Interactive Methods for Activity Scheduling Processes
In the field of transportation, a strong argument has been made for the use of an activity-based approach to improve the behavioral foundations of travel forecasting models (Axhausen and Gärling, 1992; Ettema and Timmermans, 1997). While this approach offers considerable theoretical appeal and potential, the data collection that it has inspired has been largely limited to a retooling of traditional diary-based survey methods from recording
. While activity diaries have several practical advantages, the implications for analysts is the more challenging task of trying to understand and model a more complex set of observed activities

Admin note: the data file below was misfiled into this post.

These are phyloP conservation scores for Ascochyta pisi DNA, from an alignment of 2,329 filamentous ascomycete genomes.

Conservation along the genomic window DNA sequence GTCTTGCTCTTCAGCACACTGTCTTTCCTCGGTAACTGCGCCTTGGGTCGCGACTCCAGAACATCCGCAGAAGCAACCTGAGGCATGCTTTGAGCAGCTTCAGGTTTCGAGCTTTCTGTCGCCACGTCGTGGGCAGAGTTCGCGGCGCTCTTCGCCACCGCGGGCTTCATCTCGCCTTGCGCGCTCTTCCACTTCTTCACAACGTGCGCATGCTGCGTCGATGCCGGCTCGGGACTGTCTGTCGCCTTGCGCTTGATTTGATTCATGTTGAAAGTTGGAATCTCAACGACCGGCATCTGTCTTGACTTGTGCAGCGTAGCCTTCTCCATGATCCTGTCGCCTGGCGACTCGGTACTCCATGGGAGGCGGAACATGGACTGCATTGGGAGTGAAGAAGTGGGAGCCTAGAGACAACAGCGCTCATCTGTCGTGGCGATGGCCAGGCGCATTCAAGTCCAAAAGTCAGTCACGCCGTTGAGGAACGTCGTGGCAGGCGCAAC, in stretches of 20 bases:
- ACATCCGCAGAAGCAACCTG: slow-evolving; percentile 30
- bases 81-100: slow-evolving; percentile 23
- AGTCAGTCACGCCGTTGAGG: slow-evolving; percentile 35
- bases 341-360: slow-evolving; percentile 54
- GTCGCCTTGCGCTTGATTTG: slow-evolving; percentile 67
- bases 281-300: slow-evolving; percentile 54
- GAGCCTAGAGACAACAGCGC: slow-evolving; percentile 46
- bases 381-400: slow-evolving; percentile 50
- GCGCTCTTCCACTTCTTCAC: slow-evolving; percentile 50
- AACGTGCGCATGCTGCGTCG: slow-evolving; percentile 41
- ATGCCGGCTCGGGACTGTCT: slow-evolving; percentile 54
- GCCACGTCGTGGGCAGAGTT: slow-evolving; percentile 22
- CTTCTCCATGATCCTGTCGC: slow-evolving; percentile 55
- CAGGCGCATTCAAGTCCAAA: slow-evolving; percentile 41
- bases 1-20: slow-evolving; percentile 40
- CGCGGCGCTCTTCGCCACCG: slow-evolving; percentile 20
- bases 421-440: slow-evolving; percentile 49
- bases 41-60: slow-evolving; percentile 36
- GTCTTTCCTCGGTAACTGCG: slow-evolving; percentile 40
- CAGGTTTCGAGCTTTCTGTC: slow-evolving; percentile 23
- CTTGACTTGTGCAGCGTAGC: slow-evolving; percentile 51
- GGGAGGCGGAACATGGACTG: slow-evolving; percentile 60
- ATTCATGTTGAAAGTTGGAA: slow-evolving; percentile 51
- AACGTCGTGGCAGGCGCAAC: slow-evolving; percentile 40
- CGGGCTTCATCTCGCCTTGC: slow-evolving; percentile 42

travel patterns. The main criticism of diary-based methods is that they focus on revealed outcomes, providing little, if
any, information on the underlying behavioral process that led to the outcomes in the first place. To meet this need, a new class of survey methods has emerged that focuses on the activity scheduling decision process. Their main point of departure from traditional diary methods is an explicit focus on tracing the underlying process of
activity-travel decisions are planned, adapted, and executed over time, space, and across individuals — often termed an
activity scheduling process.